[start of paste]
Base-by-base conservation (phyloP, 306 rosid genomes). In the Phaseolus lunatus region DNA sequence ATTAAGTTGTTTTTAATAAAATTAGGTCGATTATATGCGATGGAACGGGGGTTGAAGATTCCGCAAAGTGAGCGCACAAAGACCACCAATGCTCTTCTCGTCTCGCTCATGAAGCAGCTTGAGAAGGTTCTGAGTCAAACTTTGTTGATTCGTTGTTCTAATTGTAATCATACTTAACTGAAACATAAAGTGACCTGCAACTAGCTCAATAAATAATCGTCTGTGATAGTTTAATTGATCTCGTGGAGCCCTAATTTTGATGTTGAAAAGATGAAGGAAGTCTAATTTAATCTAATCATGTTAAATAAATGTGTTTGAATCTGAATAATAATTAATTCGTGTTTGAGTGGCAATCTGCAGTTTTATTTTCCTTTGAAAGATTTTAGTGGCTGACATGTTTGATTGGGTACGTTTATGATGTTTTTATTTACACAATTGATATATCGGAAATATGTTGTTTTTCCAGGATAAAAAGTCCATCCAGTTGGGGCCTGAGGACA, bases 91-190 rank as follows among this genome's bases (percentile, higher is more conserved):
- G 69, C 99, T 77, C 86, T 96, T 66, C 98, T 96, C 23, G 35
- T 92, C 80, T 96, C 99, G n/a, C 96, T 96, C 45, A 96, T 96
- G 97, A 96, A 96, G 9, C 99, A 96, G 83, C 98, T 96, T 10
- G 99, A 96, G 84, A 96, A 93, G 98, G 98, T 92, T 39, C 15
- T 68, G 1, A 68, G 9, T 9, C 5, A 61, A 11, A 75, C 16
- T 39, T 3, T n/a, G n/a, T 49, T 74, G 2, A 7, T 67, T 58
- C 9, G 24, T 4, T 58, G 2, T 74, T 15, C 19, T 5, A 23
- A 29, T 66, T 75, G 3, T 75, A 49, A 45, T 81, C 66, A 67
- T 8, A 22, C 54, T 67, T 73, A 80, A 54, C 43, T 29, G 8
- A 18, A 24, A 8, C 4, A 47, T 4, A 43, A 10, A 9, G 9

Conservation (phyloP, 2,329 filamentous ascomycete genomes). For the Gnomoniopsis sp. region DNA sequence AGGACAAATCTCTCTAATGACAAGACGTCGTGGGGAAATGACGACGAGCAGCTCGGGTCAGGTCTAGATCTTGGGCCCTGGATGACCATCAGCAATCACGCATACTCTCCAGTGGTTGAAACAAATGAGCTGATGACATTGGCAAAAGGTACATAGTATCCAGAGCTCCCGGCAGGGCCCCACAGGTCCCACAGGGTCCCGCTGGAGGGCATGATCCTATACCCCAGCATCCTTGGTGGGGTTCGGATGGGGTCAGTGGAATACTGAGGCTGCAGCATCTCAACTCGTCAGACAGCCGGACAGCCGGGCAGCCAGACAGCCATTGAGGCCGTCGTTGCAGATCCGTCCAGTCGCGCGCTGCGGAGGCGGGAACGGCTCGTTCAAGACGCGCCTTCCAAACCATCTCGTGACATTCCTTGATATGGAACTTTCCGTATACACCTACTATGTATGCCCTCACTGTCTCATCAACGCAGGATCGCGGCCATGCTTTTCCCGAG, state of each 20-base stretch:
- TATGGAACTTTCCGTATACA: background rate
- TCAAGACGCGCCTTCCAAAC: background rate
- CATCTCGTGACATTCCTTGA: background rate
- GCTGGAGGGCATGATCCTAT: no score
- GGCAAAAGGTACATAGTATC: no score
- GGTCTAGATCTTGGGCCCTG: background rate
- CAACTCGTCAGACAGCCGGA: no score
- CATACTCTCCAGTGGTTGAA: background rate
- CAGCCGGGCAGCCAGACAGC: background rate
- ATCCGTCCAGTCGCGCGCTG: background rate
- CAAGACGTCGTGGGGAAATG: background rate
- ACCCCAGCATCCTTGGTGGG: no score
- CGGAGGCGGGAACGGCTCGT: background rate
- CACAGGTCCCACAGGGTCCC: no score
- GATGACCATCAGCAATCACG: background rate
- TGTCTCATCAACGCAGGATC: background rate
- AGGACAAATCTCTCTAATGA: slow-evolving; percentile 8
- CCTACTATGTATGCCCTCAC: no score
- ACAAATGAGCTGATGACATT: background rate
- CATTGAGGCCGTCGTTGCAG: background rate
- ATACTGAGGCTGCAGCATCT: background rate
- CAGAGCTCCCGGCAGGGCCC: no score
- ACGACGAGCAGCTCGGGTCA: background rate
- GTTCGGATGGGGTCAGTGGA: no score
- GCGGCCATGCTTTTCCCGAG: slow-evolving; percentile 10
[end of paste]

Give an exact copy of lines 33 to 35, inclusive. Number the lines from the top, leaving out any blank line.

- ATACTGAGGCTGCAGCATCT: background rate
- CAGAGCTCCCGGCAGGGCCC: no score
- ACGACGAGCAGCTCGGGTCA: background rate